I’m not overly familiar with miss A’s catalogue and this is the first time I’ve actually sat down and listened to one of their albums in entirety. I wasn’t particularly fond of the girls until I saw them live and became momentarily enlightened—they have a great image and strong stage presence, and in general their performance was fun and energetic. As there has been a lot of talk about TOUCH around the internet, I thought I’d give it a listen.

Looking at the cover seeing the girls spread out in the floor in dark, sexy makeup and tight little black dresses, I initially expected a fierce collection of songs. I was, however, disappointed.

Here is the track breakdown.

01. Touch

The opening of Touch really doesn’t know what it’s doing—the alternating chimes and electronic drums create an interesting juxtaposition which is deadened when the track opens up. The tempo is a little slower than anticipated and lacks the power one would expect of a title track. It seems to float through to completion without ever reaching any form of climax along the way. The vocals are great and no doubt the choreography spectacular but the song is bland and ultimately forgettable.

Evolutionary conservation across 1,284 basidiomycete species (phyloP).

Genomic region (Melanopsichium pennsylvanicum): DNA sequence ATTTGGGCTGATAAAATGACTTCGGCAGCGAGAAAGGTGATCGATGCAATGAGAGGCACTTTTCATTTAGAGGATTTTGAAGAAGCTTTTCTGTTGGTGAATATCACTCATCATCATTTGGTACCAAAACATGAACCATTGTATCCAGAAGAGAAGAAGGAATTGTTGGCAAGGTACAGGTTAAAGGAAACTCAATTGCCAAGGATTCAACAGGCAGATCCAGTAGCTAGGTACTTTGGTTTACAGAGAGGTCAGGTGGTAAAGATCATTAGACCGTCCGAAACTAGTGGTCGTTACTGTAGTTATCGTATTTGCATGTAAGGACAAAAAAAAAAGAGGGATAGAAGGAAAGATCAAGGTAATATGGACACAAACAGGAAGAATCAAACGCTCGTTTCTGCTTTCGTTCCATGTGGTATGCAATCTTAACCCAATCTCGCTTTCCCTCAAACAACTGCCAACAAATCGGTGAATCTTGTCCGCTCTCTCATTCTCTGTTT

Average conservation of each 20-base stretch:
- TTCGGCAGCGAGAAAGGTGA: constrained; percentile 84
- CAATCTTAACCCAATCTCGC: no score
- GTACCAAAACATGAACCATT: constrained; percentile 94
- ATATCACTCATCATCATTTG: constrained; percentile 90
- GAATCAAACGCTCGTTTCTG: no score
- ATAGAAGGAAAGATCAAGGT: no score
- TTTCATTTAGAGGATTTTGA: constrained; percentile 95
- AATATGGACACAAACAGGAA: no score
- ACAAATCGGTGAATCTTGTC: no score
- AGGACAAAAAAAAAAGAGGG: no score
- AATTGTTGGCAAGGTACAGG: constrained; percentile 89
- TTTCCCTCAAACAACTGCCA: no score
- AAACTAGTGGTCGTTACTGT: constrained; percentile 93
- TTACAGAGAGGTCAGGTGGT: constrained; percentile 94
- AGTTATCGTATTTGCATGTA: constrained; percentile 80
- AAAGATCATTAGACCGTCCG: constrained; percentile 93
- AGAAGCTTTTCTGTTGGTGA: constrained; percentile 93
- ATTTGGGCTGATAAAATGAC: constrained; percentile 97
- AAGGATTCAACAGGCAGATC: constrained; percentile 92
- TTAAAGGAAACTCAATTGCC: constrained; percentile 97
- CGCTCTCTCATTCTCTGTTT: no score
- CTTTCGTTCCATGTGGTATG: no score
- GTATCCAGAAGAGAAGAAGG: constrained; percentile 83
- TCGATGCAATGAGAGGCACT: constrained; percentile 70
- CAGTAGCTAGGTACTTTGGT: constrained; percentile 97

02. Lips

Lips sets its sexy tone right from the get-go and is perhaps the only track which befits the image on the album jacket. It has the feel of 90s club music, which gains kudos purely for the nostalgia factor, and this had me almost wanting to get up and dance. The track approaches what one expects of the album but inevitably falls short by once again being unmemorable.

03. Rock n Rule